Fanny Bixby Spencer was a celebrity in Costa Mesa-- wealthy, charitable, controversial. A playwright, poet, social worker and philanthropist, she also was a fervent Socialist and pacifist. In her day, Spencer was one of California's richest women. But during World War I, by her accounts, she was blacklisted, kept under surveillance and threatened with tar and feathers.
She cut a dramatic figure as she stepped through the doorway of the tiny Costa Mesa schoolroom that afternoon 60 years ago. With her trademark floor-length brown skirt and proper white shirtwaist topped with a flowing brown bow, Fanny Bixby Spencer was immediately recognizable, although the teacher had never met her. "She was a pretty woman, but she looked so strange, like she had just stepped out of the 19th Century," recalls Mildred Fisher, who in 1928--the time of flappers and short skirts--was the 23-year-old second-grade teacher who received the visit. "When she appeared at the door, I knew who she was." As well she should have. Fanny Bixby Spencer was a celebrity in Costa Mesa--wealthy, charitable, controversial and, by 1928 and 1988 standards alike, eccentric. The purpose of her schoolroom visit was as offbeat, but as predictable, as her outmoded attire. A poet, playwright, social worker and philanthropist, Spencer also was a fervent Socialist and pacifist, committed to a world free of war and the symbols that promote it. In her mind, those symbols included pledging allegiance to the flag, something she didn't want her housekeeper's son, a student in Fisher's class, to do.
"She had a very nice manner, but she was very firm," recalls Fisher, now retired and an active member of the Costa Mesa Historical Society. "She didn't want Rodney to salute the flag."
It was a minor episode and one settled quietly, compared with the difficulties Spencer had encountered as a pacifist during World War I, when, by her accounts, she was blacklisted, kept under surveillance and threatened with tar and feathers.
But the simple schoolroom request was indicative of the conviction and single-mindedness that governed the life of Fanny Bixby Spencer, a soft-spoken, but gutsy early-day activist who cared more for her causes than for the approval of society. Cervantes would have smiled at her. She tilted her lance at windmills and sometimes they bent a little. And so did her lance. But though Don Quixote would have understood her, few people at the time did.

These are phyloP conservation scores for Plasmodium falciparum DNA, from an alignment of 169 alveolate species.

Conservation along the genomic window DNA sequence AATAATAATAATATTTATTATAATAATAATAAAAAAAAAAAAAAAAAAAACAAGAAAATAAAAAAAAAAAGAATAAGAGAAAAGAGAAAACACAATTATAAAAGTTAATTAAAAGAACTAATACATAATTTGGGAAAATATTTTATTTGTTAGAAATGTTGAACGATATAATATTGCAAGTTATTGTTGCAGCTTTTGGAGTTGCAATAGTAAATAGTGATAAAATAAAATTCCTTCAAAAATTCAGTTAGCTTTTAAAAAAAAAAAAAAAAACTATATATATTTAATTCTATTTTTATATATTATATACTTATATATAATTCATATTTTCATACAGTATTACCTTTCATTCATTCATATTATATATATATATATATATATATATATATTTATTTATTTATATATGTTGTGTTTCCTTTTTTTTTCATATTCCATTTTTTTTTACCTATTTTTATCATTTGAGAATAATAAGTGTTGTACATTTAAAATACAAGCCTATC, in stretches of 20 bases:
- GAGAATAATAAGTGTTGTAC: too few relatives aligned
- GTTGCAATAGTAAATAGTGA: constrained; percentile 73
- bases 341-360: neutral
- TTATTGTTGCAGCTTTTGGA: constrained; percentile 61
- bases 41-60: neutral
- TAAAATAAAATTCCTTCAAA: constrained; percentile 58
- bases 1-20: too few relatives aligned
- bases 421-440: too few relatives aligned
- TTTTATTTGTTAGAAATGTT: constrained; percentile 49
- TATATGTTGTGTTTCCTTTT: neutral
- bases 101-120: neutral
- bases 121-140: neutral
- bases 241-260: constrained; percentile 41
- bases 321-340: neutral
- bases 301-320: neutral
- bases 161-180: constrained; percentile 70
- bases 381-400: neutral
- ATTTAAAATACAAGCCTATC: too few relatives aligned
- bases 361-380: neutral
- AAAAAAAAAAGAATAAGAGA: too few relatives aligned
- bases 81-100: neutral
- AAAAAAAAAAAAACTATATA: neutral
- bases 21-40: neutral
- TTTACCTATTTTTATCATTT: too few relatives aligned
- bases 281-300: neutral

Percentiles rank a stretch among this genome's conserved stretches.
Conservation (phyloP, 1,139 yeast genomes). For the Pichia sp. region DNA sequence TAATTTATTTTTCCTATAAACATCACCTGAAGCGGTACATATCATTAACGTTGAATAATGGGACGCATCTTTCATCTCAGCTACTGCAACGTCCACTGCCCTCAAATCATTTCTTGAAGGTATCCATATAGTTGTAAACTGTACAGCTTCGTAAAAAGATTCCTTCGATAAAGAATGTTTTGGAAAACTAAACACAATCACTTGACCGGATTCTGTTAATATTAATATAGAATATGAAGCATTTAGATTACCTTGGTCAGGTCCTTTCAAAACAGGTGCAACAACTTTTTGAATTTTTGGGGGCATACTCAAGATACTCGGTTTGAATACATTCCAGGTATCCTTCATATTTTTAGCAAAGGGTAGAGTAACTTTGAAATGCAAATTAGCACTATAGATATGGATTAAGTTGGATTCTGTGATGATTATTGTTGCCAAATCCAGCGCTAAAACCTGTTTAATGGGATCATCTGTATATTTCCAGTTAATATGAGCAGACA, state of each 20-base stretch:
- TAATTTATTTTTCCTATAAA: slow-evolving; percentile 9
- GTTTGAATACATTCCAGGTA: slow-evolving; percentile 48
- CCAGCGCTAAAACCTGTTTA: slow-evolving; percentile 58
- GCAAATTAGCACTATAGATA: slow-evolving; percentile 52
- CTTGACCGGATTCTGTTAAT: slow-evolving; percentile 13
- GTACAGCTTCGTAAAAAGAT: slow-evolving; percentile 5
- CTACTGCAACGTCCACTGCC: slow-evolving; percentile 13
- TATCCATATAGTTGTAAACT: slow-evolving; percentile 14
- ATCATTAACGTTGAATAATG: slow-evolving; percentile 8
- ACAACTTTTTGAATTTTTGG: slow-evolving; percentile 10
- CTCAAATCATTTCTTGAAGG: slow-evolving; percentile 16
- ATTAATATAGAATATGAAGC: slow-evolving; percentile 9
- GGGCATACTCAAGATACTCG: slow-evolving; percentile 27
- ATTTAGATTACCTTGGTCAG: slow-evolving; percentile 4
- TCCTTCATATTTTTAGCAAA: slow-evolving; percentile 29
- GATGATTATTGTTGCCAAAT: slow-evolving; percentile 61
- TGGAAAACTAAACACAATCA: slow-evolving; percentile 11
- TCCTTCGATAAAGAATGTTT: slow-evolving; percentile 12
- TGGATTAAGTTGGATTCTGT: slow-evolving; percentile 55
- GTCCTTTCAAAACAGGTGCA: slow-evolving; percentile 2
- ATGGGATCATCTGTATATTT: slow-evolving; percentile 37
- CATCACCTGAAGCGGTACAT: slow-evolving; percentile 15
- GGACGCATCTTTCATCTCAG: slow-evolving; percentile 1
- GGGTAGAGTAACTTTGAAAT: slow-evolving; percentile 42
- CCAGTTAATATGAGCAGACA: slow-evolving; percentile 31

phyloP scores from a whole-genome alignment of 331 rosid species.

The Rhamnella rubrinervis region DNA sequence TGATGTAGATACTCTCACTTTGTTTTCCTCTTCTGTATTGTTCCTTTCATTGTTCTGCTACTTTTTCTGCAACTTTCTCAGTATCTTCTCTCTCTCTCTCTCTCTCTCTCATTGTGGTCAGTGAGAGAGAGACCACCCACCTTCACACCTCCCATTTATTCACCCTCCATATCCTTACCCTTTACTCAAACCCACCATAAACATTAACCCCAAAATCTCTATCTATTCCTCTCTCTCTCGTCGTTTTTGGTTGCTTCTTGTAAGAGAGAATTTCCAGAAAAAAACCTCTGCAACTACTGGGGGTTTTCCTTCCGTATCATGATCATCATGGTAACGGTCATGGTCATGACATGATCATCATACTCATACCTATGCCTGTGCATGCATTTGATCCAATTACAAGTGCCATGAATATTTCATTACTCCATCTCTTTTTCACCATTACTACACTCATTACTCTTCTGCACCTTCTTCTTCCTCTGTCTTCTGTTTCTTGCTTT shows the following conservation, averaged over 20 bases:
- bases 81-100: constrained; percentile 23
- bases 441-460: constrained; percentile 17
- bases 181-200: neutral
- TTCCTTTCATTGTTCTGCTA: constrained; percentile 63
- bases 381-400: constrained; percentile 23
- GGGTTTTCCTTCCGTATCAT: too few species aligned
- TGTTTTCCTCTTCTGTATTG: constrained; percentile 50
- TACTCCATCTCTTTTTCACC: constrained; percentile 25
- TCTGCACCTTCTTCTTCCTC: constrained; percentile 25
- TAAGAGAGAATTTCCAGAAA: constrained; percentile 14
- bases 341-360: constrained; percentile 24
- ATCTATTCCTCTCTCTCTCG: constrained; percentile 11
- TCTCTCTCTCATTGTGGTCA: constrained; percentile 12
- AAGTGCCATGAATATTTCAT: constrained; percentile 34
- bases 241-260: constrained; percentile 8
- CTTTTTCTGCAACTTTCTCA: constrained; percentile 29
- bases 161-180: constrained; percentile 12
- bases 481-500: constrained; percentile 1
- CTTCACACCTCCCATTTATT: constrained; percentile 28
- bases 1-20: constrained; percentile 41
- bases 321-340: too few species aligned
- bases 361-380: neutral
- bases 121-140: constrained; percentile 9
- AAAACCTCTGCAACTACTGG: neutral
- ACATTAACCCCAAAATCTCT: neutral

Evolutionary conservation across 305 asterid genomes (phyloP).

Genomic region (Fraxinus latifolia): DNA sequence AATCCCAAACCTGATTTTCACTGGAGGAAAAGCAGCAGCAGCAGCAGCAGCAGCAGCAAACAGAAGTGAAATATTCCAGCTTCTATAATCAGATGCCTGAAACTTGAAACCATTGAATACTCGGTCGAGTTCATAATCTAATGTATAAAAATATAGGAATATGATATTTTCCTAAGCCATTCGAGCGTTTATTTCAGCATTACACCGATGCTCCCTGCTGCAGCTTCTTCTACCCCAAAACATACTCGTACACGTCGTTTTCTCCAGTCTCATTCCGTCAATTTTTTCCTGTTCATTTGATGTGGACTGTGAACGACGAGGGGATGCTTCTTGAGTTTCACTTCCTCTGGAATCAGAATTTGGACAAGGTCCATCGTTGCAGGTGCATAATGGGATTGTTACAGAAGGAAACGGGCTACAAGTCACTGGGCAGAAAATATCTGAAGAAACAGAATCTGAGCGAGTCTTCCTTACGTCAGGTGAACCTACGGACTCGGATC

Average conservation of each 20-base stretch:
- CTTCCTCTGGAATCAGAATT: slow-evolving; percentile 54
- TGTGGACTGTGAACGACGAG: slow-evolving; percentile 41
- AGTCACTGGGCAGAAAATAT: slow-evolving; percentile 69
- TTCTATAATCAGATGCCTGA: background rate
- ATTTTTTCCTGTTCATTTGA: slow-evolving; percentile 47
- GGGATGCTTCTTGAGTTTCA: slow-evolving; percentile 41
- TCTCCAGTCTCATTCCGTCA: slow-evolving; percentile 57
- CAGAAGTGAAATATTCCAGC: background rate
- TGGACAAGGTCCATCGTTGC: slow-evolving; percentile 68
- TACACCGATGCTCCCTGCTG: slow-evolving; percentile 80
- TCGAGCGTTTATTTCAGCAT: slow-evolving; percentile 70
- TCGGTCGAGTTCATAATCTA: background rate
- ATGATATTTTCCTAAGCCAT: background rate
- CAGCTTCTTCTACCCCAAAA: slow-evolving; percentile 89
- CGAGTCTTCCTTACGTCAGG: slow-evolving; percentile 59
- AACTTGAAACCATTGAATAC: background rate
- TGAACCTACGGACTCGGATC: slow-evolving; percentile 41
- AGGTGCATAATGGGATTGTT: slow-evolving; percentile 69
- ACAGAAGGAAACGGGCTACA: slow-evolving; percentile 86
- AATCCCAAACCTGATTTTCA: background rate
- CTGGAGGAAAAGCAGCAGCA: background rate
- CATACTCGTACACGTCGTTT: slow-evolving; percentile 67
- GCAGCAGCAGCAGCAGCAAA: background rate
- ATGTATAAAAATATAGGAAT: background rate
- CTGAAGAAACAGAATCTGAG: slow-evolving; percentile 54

Daughter of Jotham Bixby, the "father of Long Beach," Spencer was one of California's richest women in her day, but for many years she received her inheritance in the form of an allowance from a trust fund because of her father's fear that her generosity to the poor would leave her in their ranks. Childless, she took in Japanese, Mexican, Russian and other disadvantaged children at Marina Vista Ranch, the farm she and husband W. Carl Spencer owned in Costa Mesa.
Indeed, at her own death in 1930, she left $5 sums (out of her $2.5-million estate, to that date the largest that had ever been admitted to Orange County probate) to several of her rich relatives, while giving thousands of dollars to loyal employees and foster children. Even in bequeathing property for the formation of a city park and money for the fledgling Costa Mesa library, she tinged the gifts with her political zeal--the park and library could not be used for military-training maneuvers, Boy Scout encampments or veterans' group meetings, nor could war memorials or military posters and paraphernalia be displayed there, according to a newspaper account at the time.
She found the seeds of war everywhere in society. Teaching patriotism was dangerous, she wrote in a 1922 pamphlet, "The Repudiation of War," because "to exalt patriotism without exalting war at the same time is something like going out to swim without going near the water." "The Star-Spangled Banner" should not be sung in the schools because it is the most "bombastic and bloodlustful of any national anthem in the civilized world today," she was reported to have written to the state schools superintendent in 1925. "If it is given to the children of the nation, generation after generation, as milk from the mother's breast, how can we hope for peace?"
Even Boy Scouts represented the threat of violence to Spencer, who wrote that the organization taught boys army camp life, a warrior's code of ethics and the discipline of soldiers. In effect, it was, she wrote, a "kindergarten of war."
Born Fanny Weston Bixby on Nov. 6, 1879, at the historic Rancho Los Cerritos in what is now known as the Bixby Knolls section of Long Beach, she was raised amid social prominence and educated in the best women's schools.
Her social conscience was first stirred when, at 19, she traveled to Italy and saw poverty that "struck my heart with such depressing force," she wrote in her pamphlet, "How I Became a Socialist." She returned home to study and then ventured out to act on her concerns.